Strides Made in Preventing Cancer
American Cancer Society looked at smoking, obesity, disease screening, tanning and more
WebMD News Archive
"There's hope that the Affordable Care Act will help improve access, especially for those without insurance, but it's really going to depend on the state-by-state implementation of the act," Cokkinides explained.
The report also looked at obesity, nutrition and physical inactivity. All of these factors can affect cancer risk. The rise in obesity appears to have slowed down, and possibly even plateaued. However, about 36 percent of adults and 18 percent of teens are already obese. The prevalence of obesity varies widely by state, with Mississippi having the highest rate at 35 percent. The lowest was Colorado at about 21 percent, according to the report.
One expert discussed the obesity-cancer connection.
"Over 116,000 cancers can be prevented every year if more Americans stay lean. It's not a silver bullet, but preventing obesity can help prevent cancer," said Alice Bender, nutrition communications manager at the American Institute for Cancer Research.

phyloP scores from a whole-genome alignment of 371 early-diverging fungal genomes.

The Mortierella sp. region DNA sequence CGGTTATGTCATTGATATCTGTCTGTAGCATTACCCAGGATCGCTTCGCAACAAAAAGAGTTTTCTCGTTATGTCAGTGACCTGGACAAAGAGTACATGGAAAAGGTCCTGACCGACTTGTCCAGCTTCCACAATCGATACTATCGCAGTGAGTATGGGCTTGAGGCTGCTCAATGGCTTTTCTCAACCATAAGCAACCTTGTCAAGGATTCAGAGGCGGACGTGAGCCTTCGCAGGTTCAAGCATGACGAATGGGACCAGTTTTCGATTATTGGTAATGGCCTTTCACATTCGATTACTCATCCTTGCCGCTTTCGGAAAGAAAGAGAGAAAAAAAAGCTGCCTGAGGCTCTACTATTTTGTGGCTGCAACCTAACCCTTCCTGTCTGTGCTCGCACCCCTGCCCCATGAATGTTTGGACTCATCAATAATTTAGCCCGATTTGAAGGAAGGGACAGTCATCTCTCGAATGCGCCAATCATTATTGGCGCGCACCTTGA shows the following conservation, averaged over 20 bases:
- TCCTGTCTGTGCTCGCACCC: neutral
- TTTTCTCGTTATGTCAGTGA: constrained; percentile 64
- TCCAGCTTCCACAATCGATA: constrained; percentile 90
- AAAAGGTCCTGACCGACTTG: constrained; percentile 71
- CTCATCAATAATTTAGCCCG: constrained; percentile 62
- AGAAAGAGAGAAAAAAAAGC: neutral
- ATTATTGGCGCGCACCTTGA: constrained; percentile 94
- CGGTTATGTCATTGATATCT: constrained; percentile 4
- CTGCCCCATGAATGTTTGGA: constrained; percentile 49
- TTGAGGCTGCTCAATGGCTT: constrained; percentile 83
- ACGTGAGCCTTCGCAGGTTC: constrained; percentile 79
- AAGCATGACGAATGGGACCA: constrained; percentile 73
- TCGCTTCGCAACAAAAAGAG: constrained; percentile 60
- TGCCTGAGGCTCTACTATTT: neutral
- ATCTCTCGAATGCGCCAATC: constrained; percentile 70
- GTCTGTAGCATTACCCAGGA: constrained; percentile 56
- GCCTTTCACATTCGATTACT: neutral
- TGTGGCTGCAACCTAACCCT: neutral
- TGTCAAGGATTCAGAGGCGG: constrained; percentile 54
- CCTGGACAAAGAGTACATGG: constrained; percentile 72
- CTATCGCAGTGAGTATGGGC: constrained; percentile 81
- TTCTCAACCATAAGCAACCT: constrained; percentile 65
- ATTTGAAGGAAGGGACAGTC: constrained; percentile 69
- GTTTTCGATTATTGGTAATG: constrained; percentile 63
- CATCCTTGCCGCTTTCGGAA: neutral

Bender said that right now, only about half of Americans are aware of the link between obesity and cancer. There are seven cancers that have good evidence linking them to obesity.
And, a healthy diet with lots of fruits and vegetables can decrease the risk of cancer, as can regular physical activity, according to Bender.
"We're making progress with smoking, but it took years of education and changes in indoor environments that made it harder to smoke. Now, the message is that staying lean will lead to healthier outcomes," Bender said.
"I think this report shows that people are becoming more and more aware that cancer doesn't have to happen all the time," she noted. "There are things we can do to reduce our risk."